I write about this place as though it were Paradise. I know it's not. My young friend, Francesco Aprile, a writer and philosophy student, described it as "mean."  He says the government's right-wing policies; especially more and more cuts to education grants will cripple Italy. Many of the young people I've talked to sound hopeless.

Although I’m Italian born, I don’t always understand their behaviour. They’re not straightforward, not with foreigners and not with each other. I complained about this yesterday to the Accademia di Belle Arte di Lecce's, director Giacinto Leone. He told me a story that clarified things for me, a story told to him years ago that his entire outlook, and the way he dealt with his own people.

Here's the story: A bony fin slid into the palm of a fisherman while he emptied his nets. He went to the village doctor, who put an ointment on his hand, wrapped it in gauze and told him to come back in a week.  The doctor did this regularly for years, telling him each time that things were progressing as they should. For years, the fisherman paid the doctor in kind, giving him fish or cheese or whatever else he had that day.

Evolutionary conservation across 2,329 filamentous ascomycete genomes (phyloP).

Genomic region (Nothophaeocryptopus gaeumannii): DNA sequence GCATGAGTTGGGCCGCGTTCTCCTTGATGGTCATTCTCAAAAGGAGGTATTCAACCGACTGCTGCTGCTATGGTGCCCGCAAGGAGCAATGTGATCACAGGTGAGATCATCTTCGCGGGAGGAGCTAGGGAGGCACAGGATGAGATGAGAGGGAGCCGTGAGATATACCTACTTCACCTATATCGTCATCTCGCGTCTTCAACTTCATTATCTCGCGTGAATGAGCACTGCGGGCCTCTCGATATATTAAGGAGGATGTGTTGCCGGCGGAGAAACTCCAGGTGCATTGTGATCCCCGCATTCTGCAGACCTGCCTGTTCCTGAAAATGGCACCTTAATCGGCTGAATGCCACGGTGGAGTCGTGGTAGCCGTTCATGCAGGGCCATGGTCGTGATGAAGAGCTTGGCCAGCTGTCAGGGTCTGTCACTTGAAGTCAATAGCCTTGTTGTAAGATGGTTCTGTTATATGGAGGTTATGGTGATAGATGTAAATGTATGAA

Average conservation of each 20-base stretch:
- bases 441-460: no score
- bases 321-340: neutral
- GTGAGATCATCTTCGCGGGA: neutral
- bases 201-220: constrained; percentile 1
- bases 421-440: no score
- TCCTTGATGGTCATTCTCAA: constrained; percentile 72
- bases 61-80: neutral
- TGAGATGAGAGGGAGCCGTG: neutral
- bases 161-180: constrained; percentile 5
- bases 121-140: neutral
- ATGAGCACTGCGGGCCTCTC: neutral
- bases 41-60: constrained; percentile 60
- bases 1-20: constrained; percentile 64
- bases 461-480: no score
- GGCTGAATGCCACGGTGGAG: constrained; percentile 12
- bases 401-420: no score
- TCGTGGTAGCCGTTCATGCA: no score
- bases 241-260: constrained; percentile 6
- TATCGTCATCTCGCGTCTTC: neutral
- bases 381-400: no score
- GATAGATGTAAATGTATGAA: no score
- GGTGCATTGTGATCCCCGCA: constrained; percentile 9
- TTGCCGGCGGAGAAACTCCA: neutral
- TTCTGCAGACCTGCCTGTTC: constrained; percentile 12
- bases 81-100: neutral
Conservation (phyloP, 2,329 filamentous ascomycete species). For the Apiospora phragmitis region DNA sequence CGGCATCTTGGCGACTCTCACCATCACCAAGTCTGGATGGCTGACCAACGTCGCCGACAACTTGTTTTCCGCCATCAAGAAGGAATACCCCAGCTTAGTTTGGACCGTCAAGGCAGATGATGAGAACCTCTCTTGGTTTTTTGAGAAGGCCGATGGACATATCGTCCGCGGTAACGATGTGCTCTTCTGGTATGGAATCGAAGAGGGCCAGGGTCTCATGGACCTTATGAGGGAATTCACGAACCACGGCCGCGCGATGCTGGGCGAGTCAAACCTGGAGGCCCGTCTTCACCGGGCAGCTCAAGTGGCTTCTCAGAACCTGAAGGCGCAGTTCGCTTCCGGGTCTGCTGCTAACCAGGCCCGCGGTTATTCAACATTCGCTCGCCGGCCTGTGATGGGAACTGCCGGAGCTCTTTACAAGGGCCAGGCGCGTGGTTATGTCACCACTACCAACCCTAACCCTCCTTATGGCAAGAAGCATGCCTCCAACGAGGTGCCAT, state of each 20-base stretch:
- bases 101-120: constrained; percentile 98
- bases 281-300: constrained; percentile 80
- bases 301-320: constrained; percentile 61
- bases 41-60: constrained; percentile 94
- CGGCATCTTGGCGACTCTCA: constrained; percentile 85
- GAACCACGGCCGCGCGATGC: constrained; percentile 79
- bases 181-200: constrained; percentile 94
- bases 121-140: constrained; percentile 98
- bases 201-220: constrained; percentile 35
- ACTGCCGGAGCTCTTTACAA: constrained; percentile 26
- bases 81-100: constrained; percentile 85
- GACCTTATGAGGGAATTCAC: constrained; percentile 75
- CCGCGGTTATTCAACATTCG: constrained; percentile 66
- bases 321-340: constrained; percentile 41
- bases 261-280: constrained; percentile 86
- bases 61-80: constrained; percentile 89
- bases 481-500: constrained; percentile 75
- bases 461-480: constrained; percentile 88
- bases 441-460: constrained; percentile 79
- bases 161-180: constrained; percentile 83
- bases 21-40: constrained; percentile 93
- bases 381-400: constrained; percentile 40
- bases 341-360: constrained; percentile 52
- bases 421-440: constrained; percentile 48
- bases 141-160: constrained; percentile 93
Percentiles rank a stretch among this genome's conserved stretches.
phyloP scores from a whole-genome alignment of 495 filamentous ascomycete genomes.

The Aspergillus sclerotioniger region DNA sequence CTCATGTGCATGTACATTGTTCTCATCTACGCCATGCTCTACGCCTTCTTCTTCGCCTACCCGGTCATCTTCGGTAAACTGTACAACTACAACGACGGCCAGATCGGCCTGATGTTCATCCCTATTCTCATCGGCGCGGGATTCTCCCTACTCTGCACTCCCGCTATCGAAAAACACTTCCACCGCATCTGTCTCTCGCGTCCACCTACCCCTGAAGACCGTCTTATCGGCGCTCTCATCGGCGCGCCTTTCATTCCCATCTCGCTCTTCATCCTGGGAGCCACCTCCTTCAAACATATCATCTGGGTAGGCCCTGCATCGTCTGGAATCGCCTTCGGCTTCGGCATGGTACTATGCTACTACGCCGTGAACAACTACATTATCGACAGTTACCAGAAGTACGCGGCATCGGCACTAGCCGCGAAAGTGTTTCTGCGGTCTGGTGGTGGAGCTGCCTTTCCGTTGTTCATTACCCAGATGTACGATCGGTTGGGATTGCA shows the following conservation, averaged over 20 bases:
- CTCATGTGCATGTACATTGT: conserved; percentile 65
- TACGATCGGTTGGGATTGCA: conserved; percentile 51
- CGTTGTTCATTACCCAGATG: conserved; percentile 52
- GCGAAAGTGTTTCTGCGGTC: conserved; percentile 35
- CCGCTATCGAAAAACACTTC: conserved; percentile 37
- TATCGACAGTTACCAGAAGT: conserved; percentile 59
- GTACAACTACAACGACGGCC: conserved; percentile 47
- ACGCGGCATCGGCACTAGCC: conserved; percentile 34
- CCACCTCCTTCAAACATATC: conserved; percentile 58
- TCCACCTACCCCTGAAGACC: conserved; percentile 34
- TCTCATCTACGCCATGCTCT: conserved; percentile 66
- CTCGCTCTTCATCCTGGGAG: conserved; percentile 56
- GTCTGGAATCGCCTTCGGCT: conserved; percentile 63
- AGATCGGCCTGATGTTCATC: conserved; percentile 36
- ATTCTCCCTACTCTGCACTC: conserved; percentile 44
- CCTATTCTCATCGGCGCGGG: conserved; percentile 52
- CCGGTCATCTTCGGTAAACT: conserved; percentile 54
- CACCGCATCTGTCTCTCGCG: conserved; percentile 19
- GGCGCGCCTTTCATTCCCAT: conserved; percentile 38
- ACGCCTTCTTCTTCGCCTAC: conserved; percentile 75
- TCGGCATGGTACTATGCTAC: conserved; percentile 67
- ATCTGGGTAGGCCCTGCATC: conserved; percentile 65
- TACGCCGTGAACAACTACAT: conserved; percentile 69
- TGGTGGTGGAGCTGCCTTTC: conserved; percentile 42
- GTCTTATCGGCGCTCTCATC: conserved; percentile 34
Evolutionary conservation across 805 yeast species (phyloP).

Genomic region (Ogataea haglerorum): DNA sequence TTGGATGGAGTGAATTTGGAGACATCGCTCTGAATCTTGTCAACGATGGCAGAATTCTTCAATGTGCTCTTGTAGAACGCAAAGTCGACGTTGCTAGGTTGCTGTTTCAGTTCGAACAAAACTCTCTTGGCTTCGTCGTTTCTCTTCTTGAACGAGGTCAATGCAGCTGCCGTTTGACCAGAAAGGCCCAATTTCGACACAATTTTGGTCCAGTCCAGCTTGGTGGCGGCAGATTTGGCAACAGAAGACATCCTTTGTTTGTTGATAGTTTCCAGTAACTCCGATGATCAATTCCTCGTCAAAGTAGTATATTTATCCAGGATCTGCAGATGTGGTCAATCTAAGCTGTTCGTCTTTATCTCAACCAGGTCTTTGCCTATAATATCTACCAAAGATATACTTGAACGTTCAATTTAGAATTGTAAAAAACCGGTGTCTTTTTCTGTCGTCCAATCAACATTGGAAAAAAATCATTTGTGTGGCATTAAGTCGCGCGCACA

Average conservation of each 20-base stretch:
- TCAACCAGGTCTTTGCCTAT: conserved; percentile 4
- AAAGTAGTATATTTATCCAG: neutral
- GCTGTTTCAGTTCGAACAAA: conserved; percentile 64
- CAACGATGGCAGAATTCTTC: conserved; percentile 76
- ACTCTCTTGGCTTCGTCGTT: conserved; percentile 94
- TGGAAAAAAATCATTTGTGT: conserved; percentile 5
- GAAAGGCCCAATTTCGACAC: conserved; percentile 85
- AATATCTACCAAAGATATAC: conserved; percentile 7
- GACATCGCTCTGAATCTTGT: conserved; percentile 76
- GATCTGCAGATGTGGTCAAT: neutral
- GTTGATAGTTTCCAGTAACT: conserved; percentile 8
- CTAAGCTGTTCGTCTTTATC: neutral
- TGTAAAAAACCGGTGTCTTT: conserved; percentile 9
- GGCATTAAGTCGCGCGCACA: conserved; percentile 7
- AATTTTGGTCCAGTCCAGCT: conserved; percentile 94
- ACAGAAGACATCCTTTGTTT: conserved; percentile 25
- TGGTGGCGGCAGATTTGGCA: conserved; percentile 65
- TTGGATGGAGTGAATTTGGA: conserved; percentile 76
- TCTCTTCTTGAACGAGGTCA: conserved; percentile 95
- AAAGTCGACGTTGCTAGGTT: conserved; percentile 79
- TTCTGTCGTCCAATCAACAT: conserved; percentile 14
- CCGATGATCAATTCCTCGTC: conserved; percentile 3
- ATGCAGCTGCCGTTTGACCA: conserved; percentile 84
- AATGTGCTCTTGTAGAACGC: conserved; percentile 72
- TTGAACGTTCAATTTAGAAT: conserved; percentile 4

The fisherman called thought the doctor a grande dottore.

After some 20 years, the doctor retired and his son took over the practice. When the fisherman came for his regular treatment, the junior doctor took one look at it and exclaimed, "But you have a fish bone caught in there." He immediately removed it and told the patient it would heal in no time.

But when the senior doctor heard about what his son had done, he despaired: "My son," he said, "what have you done? This is not the way to ensure you will continue to eat."

Giacinto Leone has had many jobs in his long career. He's an architect by training and inclination. He has taught. He has done administrative work in the private and public sectors. He's held public office. During the 60s, his activism forced corrupt politicians to give people housing, which they’d withheld in exchange for votes. He led a sit down of 500 families to the housing ministry office, which later earned him to elected office and an appointment as minister of housing for eight years.